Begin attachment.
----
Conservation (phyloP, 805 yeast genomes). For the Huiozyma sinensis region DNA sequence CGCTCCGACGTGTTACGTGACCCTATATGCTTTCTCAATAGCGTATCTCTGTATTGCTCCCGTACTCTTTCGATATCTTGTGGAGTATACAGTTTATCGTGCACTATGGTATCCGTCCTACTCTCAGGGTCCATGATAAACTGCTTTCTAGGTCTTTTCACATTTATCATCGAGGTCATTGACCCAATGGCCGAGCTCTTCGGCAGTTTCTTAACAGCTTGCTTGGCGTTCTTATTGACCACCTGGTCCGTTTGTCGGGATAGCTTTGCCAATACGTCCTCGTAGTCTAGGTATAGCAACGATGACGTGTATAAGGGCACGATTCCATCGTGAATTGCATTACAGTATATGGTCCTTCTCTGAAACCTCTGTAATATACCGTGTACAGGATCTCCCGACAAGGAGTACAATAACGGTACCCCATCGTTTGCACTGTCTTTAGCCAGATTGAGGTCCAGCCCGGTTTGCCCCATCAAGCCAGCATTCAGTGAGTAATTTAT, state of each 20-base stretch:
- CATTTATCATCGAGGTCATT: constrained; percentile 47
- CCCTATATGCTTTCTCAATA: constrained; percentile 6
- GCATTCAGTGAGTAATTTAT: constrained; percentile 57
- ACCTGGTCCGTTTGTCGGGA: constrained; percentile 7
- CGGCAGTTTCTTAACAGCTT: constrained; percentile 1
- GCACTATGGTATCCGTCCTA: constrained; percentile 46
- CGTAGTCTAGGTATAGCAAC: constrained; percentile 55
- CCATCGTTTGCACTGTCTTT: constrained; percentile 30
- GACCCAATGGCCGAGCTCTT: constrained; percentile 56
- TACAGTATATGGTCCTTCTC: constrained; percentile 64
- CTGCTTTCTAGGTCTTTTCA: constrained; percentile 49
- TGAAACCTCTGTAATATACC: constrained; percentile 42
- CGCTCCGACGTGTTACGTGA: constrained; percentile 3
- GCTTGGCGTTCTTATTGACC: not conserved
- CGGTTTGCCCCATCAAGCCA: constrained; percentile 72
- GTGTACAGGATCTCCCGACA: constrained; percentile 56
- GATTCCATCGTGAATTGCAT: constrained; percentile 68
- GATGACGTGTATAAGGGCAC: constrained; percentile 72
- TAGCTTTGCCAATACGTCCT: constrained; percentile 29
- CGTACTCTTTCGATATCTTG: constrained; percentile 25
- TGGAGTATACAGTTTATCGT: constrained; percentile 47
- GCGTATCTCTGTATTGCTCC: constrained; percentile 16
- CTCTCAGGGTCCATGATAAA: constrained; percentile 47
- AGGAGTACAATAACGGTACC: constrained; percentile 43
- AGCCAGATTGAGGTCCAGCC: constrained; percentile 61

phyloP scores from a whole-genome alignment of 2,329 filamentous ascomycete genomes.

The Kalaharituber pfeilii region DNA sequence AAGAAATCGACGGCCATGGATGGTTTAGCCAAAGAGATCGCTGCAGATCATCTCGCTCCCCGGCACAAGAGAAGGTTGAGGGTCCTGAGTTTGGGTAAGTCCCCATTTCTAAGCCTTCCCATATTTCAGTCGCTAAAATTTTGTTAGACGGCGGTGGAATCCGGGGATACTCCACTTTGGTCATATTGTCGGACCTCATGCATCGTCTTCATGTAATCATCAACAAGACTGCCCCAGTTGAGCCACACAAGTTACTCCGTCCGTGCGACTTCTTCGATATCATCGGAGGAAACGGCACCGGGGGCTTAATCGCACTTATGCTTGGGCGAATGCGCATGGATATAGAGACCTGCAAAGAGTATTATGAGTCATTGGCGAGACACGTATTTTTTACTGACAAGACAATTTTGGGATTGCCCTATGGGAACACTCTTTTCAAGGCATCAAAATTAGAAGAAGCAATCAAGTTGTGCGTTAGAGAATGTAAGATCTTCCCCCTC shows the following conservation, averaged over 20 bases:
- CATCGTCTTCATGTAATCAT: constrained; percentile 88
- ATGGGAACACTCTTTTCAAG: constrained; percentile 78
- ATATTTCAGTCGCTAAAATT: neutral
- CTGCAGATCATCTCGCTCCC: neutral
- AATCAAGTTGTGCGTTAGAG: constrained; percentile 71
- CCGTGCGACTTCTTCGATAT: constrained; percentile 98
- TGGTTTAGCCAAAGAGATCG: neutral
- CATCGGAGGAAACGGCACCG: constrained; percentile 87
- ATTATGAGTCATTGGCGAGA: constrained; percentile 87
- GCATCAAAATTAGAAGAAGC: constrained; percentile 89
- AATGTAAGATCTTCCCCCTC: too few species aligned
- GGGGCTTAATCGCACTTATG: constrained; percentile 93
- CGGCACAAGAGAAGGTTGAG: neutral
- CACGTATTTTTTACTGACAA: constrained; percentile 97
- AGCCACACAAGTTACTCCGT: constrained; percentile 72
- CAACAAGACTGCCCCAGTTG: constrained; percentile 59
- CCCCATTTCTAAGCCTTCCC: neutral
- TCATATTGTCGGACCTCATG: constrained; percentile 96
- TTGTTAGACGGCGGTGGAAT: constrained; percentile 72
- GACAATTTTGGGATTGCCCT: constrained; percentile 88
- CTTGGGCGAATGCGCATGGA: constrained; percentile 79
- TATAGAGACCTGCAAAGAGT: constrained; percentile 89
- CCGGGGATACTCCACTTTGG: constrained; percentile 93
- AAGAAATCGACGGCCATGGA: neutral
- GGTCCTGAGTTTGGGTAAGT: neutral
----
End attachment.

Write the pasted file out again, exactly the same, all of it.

Conservation (phyloP, 805 yeast genomes). For the Huiozyma sinensis region DNA sequence CGCTCCGACGTGTTACGTGACCCTATATGCTTTCTCAATAGCGTATCTCTGTATTGCTCCCGTACTCTTTCGATATCTTGTGGAGTATACAGTTTATCGTGCACTATGGTATCCGTCCTACTCTCAGGGTCCATGATAAACTGCTTTCTAGGTCTTTTCACATTTATCATCGAGGTCATTGACCCAATGGCCGAGCTCTTCGGCAGTTTCTTAACAGCTTGCTTGGCGTTCTTATTGACCACCTGGTCCGTTTGTCGGGATAGCTTTGCCAATACGTCCTCGTAGTCTAGGTATAGCAACGATGACGTGTATAAGGGCACGATTCCATCGTGAATTGCATTACAGTATATGGTCCTTCTCTGAAACCTCTGTAATATACCGTGTACAGGATCTCCCGACAAGGAGTACAATAACGGTACCCCATCGTTTGCACTGTCTTTAGCCAGATTGAGGTCCAGCCCGGTTTGCCCCATCAAGCCAGCATTCAGTGAGTAATTTAT, state of each 20-base stretch:
- CATTTATCATCGAGGTCATT: constrained; percentile 47
- CCCTATATGCTTTCTCAATA: constrained; percentile 6
- GCATTCAGTGAGTAATTTAT: constrained; percentile 57
- ACCTGGTCCGTTTGTCGGGA: constrained; percentile 7
- CGGCAGTTTCTTAACAGCTT: constrained; percentile 1
- GCACTATGGTATCCGTCCTA: constrained; percentile 46
- CGTAGTCTAGGTATAGCAAC: constrained; percentile 55
- CCATCGTTTGCACTGTCTTT: constrained; percentile 30
- GACCCAATGGCCGAGCTCTT: constrained; percentile 56
- TACAGTATATGGTCCTTCTC: constrained; percentile 64
- CTGCTTTCTAGGTCTTTTCA: constrained; percentile 49
- TGAAACCTCTGTAATATACC: constrained; percentile 42
- CGCTCCGACGTGTTACGTGA: constrained; percentile 3
- GCTTGGCGTTCTTATTGACC: not conserved
- CGGTTTGCCCCATCAAGCCA: constrained; percentile 72
- GTGTACAGGATCTCCCGACA: constrained; percentile 56
- GATTCCATCGTGAATTGCAT: constrained; percentile 68
- GATGACGTGTATAAGGGCAC: constrained; percentile 72
- TAGCTTTGCCAATACGTCCT: constrained; percentile 29
- CGTACTCTTTCGATATCTTG: constrained; percentile 25
- TGGAGTATACAGTTTATCGT: constrained; percentile 47
- GCGTATCTCTGTATTGCTCC: constrained; percentile 16
- CTCTCAGGGTCCATGATAAA: constrained; percentile 47
- AGGAGTACAATAACGGTACC: constrained; percentile 43
- AGCCAGATTGAGGTCCAGCC: constrained; percentile 61

phyloP scores from a whole-genome alignment of 2,329 filamentous ascomycete genomes.

The Kalaharituber pfeilii region DNA sequence AAGAAATCGACGGCCATGGATGGTTTAGCCAAAGAGATCGCTGCAGATCATCTCGCTCCCCGGCACAAGAGAAGGTTGAGGGTCCTGAGTTTGGGTAAGTCCCCATTTCTAAGCCTTCCCATATTTCAGTCGCTAAAATTTTGTTAGACGGCGGTGGAATCCGGGGATACTCCACTTTGGTCATATTGTCGGACCTCATGCATCGTCTTCATGTAATCATCAACAAGACTGCCCCAGTTGAGCCACACAAGTTACTCCGTCCGTGCGACTTCTTCGATATCATCGGAGGAAACGGCACCGGGGGCTTAATCGCACTTATGCTTGGGCGAATGCGCATGGATATAGAGACCTGCAAAGAGTATTATGAGTCATTGGCGAGACACGTATTTTTTACTGACAAGACAATTTTGGGATTGCCCTATGGGAACACTCTTTTCAAGGCATCAAAATTAGAAGAAGCAATCAAGTTGTGCGTTAGAGAATGTAAGATCTTCCCCCTC shows the following conservation, averaged over 20 bases:
- CATCGTCTTCATGTAATCAT: constrained; percentile 88
- ATGGGAACACTCTTTTCAAG: constrained; percentile 78
- ATATTTCAGTCGCTAAAATT: neutral
- CTGCAGATCATCTCGCTCCC: neutral
- AATCAAGTTGTGCGTTAGAG: constrained; percentile 71
- CCGTGCGACTTCTTCGATAT: constrained; percentile 98
- TGGTTTAGCCAAAGAGATCG: neutral
- CATCGGAGGAAACGGCACCG: constrained; percentile 87
- ATTATGAGTCATTGGCGAGA: constrained; percentile 87
- GCATCAAAATTAGAAGAAGC: constrained; percentile 89
- AATGTAAGATCTTCCCCCTC: too few species aligned
- GGGGCTTAATCGCACTTATG: constrained; percentile 93
- CGGCACAAGAGAAGGTTGAG: neutral
- CACGTATTTTTTACTGACAA: constrained; percentile 97
- AGCCACACAAGTTACTCCGT: constrained; percentile 72
- CAACAAGACTGCCCCAGTTG: constrained; percentile 59
- CCCCATTTCTAAGCCTTCCC: neutral
- TCATATTGTCGGACCTCATG: constrained; percentile 96
- TTGTTAGACGGCGGTGGAAT: constrained; percentile 72
- GACAATTTTGGGATTGCCCT: constrained; percentile 88
- CTTGGGCGAATGCGCATGGA: constrained; percentile 79
- TATAGAGACCTGCAAAGAGT: constrained; percentile 89
- CCGGGGATACTCCACTTTGG: constrained; percentile 93
- AAGAAATCGACGGCCATGGA: neutral
- GGTCCTGAGTTTGGGTAAGT: neutral